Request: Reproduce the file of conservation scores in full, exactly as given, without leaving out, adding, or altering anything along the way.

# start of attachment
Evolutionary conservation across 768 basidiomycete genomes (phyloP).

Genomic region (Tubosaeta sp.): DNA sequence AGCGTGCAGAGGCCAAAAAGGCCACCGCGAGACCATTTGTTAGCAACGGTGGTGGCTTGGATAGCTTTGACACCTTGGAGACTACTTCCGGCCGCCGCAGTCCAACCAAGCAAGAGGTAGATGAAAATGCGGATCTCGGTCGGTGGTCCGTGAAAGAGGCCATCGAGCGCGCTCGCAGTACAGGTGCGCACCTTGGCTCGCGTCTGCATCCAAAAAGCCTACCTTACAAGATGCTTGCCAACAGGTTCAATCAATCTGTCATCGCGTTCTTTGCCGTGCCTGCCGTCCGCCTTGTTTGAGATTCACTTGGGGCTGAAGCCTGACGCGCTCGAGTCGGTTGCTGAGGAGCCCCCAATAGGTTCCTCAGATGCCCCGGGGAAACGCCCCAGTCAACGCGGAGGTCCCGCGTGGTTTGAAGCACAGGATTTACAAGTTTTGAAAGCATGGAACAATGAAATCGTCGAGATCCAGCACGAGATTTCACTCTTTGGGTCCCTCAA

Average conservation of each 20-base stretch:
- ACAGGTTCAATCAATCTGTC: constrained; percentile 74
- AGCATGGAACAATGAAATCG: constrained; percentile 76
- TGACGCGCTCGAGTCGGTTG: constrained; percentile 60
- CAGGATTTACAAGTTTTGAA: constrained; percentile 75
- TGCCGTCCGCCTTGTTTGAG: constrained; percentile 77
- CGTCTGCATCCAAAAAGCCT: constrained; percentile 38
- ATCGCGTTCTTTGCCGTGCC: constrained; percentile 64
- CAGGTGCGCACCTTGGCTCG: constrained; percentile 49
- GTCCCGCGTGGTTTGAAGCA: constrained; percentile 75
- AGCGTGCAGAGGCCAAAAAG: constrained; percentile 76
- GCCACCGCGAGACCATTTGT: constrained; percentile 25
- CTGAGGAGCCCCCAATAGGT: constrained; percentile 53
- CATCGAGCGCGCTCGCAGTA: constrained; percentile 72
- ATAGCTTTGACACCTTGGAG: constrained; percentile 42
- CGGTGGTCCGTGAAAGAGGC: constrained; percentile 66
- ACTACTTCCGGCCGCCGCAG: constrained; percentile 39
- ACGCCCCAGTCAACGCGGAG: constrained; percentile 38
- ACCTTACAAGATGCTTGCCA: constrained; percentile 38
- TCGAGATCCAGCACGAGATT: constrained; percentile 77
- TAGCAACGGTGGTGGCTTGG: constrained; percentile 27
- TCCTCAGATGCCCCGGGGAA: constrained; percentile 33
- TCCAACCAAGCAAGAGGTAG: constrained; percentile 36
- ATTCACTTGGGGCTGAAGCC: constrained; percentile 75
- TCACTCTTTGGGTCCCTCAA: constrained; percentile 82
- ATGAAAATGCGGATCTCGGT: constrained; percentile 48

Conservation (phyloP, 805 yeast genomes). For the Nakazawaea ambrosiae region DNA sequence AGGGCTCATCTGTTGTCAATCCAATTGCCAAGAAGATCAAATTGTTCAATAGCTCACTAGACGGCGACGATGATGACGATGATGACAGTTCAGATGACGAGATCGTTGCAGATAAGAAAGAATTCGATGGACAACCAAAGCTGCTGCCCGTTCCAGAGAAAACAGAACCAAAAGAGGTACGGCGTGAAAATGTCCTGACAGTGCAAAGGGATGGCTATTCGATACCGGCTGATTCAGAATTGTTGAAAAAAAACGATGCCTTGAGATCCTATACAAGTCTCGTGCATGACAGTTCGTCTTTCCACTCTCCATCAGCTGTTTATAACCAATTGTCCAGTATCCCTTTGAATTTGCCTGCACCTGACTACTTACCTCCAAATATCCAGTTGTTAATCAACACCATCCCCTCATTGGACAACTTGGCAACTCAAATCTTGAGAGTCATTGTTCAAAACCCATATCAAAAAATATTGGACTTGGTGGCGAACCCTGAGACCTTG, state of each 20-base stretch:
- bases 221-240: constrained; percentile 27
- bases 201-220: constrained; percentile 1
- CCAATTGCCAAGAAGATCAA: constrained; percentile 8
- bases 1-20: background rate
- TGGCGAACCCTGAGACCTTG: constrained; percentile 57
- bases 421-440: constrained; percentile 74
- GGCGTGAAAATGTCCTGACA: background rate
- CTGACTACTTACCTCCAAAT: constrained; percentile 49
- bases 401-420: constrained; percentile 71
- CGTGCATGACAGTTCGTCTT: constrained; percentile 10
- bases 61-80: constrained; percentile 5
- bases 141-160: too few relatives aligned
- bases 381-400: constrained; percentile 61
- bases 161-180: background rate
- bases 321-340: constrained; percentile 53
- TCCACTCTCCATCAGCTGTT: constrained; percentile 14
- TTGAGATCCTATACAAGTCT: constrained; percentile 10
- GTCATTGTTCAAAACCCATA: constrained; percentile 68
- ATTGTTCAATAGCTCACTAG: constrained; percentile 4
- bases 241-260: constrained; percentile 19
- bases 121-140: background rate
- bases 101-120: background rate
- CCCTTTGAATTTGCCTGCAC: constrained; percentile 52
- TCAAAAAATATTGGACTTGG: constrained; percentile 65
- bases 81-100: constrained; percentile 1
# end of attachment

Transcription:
Evolutionary conservation across 768 basidiomycete genomes (phyloP).

Genomic region (Tubosaeta sp.): DNA sequence AGCGTGCAGAGGCCAAAAAGGCCACCGCGAGACCATTTGTTAGCAACGGTGGTGGCTTGGATAGCTTTGACACCTTGGAGACTACTTCCGGCCGCCGCAGTCCAACCAAGCAAGAGGTAGATGAAAATGCGGATCTCGGTCGGTGGTCCGTGAAAGAGGCCATCGAGCGCGCTCGCAGTACAGGTGCGCACCTTGGCTCGCGTCTGCATCCAAAAAGCCTACCTTACAAGATGCTTGCCAACAGGTTCAATCAATCTGTCATCGCGTTCTTTGCCGTGCCTGCCGTCCGCCTTGTTTGAGATTCACTTGGGGCTGAAGCCTGACGCGCTCGAGTCGGTTGCTGAGGAGCCCCCAATAGGTTCCTCAGATGCCCCGGGGAAACGCCCCAGTCAACGCGGAGGTCCCGCGTGGTTTGAAGCACAGGATTTACAAGTTTTGAAAGCATGGAACAATGAAATCGTCGAGATCCAGCACGAGATTTCACTCTTTGGGTCCCTCAA

Average conservation of each 20-base stretch:
- ACAGGTTCAATCAATCTGTC: constrained; percentile 74
- AGCATGGAACAATGAAATCG: constrained; percentile 76
- TGACGCGCTCGAGTCGGTTG: constrained; percentile 60
- CAGGATTTACAAGTTTTGAA: constrained; percentile 75
- TGCCGTCCGCCTTGTTTGAG: constrained; percentile 77
- CGTCTGCATCCAAAAAGCCT: constrained; percentile 38
- ATCGCGTTCTTTGCCGTGCC: constrained; percentile 64
- CAGGTGCGCACCTTGGCTCG: constrained; percentile 49
- GTCCCGCGTGGTTTGAAGCA: constrained; percentile 75
- AGCGTGCAGAGGCCAAAAAG: constrained; percentile 76
- GCCACCGCGAGACCATTTGT: constrained; percentile 25
- CTGAGGAGCCCCCAATAGGT: constrained; percentile 53
- CATCGAGCGCGCTCGCAGTA: constrained; percentile 72
- ATAGCTTTGACACCTTGGAG: constrained; percentile 42
- CGGTGGTCCGTGAAAGAGGC: constrained; percentile 66
- ACTACTTCCGGCCGCCGCAG: constrained; percentile 39
- ACGCCCCAGTCAACGCGGAG: constrained; percentile 38
- ACCTTACAAGATGCTTGCCA: constrained; percentile 38
- TCGAGATCCAGCACGAGATT: constrained; percentile 77
- TAGCAACGGTGGTGGCTTGG: constrained; percentile 27
- TCCTCAGATGCCCCGGGGAA: constrained; percentile 33
- TCCAACCAAGCAAGAGGTAG: constrained; percentile 36
- ATTCACTTGGGGCTGAAGCC: constrained; percentile 75
- TCACTCTTTGGGTCCCTCAA: constrained; percentile 82
- ATGAAAATGCGGATCTCGGT: constrained; percentile 48

Conservation (phyloP, 805 yeast genomes). For the Nakazawaea ambrosiae region DNA sequence AGGGCTCATCTGTTGTCAATCCAATTGCCAAGAAGATCAAATTGTTCAATAGCTCACTAGACGGCGACGATGATGACGATGATGACAGTTCAGATGACGAGATCGTTGCAGATAAGAAAGAATTCGATGGACAACCAAAGCTGCTGCCCGTTCCAGAGAAAACAGAACCAAAAGAGGTACGGCGTGAAAATGTCCTGACAGTGCAAAGGGATGGCTATTCGATACCGGCTGATTCAGAATTGTTGAAAAAAAACGATGCCTTGAGATCCTATACAAGTCTCGTGCATGACAGTTCGTCTTTCCACTCTCCATCAGCTGTTTATAACCAATTGTCCAGTATCCCTTTGAATTTGCCTGCACCTGACTACTTACCTCCAAATATCCAGTTGTTAATCAACACCATCCCCTCATTGGACAACTTGGCAACTCAAATCTTGAGAGTCATTGTTCAAAACCCATATCAAAAAATATTGGACTTGGTGGCGAACCCTGAGACCTTG, state of each 20-base stretch:
- bases 221-240: constrained; percentile 27
- bases 201-220: constrained; percentile 1
- CCAATTGCCAAGAAGATCAA: constrained; percentile 8
- bases 1-20: background rate
- TGGCGAACCCTGAGACCTTG: constrained; percentile 57
- bases 421-440: constrained; percentile 74
- GGCGTGAAAATGTCCTGACA: background rate
- CTGACTACTTACCTCCAAAT: constrained; percentile 49
- bases 401-420: constrained; percentile 71
- CGTGCATGACAGTTCGTCTT: constrained; percentile 10
- bases 61-80: constrained; percentile 5
- bases 141-160: too few relatives aligned
- bases 381-400: constrained; percentile 61
- bases 161-180: background rate
- bases 321-340: constrained; percentile 53
- TCCACTCTCCATCAGCTGTT: constrained; percentile 14
- TTGAGATCCTATACAAGTCT: constrained; percentile 10
- GTCATTGTTCAAAACCCATA: constrained; percentile 68
- ATTGTTCAATAGCTCACTAG: constrained; percentile 4
- bases 241-260: constrained; percentile 19
- bases 121-140: background rate
- bases 101-120: background rate
- CCCTTTGAATTTGCCTGCAC: constrained; percentile 52
- TCAAAAAATATTGGACTTGG: constrained; percentile 65
- bases 81-100: constrained; percentile 1